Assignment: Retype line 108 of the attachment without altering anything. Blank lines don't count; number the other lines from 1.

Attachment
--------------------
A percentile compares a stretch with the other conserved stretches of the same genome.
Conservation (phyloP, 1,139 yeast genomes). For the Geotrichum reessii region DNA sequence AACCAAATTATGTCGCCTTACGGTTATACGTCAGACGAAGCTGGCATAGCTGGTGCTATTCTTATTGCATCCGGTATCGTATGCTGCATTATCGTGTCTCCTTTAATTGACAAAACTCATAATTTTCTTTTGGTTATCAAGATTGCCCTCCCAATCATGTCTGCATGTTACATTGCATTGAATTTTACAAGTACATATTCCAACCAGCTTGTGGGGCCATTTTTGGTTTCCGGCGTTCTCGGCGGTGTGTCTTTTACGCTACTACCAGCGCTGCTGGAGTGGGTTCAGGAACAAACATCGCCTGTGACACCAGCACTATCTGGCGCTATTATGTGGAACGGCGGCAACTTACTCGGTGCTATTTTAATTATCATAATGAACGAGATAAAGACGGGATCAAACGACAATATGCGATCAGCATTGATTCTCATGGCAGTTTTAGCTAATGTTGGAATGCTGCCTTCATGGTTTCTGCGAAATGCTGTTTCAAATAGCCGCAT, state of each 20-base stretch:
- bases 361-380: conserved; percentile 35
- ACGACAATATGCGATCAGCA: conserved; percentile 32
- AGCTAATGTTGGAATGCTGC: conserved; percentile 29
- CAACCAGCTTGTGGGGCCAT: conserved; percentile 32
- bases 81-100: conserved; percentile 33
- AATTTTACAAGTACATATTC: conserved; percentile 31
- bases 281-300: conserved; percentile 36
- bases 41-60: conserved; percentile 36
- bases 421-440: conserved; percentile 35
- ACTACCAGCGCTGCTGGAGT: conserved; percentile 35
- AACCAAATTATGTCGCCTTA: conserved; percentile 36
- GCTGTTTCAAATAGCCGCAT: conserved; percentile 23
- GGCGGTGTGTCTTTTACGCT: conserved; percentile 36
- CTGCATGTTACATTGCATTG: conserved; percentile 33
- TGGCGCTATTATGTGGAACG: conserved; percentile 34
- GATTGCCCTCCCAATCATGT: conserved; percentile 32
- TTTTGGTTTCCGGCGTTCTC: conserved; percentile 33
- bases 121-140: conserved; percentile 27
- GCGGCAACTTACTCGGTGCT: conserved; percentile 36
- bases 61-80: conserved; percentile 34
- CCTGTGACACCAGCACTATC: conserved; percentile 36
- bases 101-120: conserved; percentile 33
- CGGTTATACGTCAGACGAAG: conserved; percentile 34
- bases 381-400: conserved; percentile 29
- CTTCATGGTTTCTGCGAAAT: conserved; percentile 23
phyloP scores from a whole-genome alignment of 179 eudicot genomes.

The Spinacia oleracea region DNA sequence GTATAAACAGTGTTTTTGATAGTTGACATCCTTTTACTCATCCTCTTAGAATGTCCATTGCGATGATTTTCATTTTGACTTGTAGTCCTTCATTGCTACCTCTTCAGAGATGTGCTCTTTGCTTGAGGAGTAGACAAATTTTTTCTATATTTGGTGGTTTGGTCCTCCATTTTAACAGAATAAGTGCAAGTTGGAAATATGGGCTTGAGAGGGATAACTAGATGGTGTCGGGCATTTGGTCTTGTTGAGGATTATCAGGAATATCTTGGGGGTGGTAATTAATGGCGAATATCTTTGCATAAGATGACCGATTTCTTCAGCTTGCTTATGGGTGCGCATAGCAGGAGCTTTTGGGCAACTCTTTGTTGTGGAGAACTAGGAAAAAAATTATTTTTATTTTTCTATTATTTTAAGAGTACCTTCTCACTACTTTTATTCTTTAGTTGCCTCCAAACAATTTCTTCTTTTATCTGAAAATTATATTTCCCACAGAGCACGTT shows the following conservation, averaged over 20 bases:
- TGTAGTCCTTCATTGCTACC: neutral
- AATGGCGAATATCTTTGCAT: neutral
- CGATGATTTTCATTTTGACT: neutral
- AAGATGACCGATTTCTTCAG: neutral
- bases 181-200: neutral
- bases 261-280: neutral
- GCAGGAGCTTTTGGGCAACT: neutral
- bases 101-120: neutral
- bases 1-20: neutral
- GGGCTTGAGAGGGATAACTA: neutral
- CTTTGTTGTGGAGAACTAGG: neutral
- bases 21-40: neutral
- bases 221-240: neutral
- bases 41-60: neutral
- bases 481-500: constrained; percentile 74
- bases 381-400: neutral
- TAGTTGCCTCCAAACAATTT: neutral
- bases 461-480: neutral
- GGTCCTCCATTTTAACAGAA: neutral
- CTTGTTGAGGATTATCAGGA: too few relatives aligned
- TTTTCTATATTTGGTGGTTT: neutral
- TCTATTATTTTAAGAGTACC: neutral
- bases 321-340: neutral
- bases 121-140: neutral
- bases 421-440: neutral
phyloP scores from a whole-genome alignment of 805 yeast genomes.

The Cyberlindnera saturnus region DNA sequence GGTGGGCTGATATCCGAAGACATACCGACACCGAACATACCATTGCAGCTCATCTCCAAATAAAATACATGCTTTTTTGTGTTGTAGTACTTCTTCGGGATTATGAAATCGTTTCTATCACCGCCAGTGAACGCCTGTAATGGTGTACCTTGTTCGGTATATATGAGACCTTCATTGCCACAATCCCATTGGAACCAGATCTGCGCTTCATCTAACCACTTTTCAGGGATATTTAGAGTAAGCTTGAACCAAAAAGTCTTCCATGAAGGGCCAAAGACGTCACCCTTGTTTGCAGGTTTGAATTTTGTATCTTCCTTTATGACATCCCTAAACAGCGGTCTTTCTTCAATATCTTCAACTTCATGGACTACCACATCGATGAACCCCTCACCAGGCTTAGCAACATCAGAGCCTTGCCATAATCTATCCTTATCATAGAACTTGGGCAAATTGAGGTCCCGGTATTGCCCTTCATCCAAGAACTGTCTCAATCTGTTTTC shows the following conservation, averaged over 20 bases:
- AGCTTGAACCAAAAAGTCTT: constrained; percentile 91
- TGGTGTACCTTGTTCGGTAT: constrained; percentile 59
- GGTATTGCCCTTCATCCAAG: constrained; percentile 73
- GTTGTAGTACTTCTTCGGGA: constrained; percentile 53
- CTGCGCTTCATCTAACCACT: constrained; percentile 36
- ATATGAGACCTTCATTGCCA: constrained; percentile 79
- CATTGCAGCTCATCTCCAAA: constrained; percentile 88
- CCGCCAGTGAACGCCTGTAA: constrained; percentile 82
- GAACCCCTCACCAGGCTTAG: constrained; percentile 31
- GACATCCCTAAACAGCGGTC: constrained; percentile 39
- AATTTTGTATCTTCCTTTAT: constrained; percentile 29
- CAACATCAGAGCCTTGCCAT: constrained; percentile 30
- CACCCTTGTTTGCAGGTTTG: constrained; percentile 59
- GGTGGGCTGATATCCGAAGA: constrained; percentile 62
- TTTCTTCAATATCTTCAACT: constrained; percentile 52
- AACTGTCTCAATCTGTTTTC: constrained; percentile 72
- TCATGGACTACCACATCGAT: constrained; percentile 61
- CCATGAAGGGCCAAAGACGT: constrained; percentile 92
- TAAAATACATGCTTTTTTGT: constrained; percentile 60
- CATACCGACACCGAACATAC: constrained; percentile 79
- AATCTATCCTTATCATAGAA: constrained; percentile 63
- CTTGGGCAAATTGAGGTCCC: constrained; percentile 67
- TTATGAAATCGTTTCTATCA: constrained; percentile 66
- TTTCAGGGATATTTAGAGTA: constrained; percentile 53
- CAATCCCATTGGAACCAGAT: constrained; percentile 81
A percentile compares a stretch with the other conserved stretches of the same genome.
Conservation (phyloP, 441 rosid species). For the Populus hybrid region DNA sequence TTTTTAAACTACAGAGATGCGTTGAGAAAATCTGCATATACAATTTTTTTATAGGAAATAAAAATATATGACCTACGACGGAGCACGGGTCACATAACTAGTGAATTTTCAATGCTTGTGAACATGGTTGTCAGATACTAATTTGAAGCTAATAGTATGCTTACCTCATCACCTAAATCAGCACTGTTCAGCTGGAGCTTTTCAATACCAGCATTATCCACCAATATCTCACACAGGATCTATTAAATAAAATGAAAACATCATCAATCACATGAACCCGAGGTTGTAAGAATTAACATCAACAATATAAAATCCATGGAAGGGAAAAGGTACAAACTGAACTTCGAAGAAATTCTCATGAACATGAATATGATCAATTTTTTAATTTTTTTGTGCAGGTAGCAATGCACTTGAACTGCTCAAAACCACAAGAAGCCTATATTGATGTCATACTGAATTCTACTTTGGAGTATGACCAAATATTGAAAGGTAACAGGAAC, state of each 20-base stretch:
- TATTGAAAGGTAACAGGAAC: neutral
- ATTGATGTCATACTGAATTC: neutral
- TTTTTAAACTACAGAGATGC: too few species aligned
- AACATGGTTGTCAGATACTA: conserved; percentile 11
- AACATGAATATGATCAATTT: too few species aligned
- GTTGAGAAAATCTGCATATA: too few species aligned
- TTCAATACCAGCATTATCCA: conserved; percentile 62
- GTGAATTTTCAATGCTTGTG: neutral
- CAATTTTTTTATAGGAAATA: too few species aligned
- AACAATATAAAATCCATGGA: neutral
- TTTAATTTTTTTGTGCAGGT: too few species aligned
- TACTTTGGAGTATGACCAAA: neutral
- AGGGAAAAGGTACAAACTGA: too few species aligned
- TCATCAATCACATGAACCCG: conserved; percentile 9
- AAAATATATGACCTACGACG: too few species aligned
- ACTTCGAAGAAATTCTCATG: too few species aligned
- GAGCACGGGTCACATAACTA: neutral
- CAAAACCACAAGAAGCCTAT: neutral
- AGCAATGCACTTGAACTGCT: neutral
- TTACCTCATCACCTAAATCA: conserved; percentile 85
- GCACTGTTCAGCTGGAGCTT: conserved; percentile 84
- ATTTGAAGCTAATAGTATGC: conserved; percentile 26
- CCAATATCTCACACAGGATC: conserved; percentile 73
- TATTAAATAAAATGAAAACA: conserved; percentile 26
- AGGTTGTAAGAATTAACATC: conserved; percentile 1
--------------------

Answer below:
- AGGTTGTAAGAATTAACATC: conserved; percentile 1